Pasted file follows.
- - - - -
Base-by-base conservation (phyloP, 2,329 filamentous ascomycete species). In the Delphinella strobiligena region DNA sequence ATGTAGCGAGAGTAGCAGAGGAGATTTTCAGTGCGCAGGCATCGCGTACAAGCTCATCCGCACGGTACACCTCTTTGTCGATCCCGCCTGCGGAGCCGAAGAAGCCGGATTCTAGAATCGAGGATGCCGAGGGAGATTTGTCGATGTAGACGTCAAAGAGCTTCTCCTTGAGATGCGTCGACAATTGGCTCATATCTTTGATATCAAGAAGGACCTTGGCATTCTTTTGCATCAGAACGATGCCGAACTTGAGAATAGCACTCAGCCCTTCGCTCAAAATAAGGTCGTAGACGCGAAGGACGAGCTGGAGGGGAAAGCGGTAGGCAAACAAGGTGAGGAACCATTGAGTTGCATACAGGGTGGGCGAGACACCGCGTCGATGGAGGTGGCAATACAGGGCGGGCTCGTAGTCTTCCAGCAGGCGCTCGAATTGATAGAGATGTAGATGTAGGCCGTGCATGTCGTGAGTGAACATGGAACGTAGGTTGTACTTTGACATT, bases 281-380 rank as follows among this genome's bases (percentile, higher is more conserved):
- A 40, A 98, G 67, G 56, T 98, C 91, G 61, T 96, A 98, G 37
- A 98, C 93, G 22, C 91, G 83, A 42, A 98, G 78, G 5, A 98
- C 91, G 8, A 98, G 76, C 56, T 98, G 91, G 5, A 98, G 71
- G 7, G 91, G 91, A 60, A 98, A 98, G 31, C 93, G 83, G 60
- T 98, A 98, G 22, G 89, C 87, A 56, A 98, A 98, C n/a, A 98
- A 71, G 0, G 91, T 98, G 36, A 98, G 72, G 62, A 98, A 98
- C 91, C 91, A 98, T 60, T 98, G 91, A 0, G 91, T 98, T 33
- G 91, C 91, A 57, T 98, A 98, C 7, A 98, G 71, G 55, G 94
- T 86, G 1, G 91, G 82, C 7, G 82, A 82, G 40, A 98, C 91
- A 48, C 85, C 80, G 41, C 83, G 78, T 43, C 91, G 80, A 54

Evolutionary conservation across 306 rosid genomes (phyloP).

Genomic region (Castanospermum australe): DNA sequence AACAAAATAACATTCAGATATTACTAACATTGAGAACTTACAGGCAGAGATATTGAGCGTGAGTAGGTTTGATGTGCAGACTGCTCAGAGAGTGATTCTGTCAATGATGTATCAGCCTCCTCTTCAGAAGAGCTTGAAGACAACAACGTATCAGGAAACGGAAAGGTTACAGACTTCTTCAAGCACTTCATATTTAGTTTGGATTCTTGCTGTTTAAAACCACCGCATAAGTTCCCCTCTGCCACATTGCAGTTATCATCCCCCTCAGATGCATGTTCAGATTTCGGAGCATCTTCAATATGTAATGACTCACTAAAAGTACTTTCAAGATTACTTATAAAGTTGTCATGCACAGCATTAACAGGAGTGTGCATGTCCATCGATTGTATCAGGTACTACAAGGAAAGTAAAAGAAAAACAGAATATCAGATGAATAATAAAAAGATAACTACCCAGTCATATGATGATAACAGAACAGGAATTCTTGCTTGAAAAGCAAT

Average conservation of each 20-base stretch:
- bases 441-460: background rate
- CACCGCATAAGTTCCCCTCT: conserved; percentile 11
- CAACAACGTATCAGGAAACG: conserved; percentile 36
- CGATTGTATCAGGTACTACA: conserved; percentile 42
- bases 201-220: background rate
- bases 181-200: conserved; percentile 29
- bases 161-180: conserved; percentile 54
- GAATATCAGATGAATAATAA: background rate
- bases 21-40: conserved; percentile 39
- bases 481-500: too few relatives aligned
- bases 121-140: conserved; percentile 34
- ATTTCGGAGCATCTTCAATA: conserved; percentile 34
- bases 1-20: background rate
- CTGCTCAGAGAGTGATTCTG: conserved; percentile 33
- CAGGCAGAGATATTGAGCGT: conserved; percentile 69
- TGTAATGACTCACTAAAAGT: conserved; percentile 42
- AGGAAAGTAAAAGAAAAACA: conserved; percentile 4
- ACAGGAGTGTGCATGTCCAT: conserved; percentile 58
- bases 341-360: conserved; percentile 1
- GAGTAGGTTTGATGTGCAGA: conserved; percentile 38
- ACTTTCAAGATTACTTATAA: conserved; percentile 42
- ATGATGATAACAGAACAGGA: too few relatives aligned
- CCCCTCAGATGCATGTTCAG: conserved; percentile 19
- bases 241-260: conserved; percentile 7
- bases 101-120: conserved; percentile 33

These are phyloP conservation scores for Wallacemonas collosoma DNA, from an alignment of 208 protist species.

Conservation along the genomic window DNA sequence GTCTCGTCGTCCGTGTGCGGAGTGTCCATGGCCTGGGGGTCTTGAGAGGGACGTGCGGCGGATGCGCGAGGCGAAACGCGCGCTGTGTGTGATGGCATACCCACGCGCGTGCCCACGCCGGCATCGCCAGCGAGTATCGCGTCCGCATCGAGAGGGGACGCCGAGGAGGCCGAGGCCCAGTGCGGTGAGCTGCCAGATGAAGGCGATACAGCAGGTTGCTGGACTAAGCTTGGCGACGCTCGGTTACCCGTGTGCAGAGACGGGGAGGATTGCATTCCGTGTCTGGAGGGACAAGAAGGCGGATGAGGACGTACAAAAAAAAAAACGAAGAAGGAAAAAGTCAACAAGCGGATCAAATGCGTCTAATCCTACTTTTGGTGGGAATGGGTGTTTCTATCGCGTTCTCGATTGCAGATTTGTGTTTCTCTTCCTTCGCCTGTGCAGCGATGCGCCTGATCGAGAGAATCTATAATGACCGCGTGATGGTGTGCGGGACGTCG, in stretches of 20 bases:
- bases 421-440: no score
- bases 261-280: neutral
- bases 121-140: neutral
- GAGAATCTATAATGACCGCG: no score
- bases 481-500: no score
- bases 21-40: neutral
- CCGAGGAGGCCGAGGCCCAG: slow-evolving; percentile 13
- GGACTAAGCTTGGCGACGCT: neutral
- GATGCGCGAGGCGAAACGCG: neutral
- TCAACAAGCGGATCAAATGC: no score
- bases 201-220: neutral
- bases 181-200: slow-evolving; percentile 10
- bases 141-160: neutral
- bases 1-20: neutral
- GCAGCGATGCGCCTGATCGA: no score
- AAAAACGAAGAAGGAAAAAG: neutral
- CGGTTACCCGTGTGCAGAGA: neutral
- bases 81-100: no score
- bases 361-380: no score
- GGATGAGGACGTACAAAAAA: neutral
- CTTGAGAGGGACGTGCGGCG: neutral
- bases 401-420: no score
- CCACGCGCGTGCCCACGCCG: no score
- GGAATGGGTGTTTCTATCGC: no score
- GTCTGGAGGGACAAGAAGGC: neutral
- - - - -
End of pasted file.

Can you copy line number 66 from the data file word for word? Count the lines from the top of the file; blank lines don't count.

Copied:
- GTCTGGAGGGACAAGAAGGC: neutral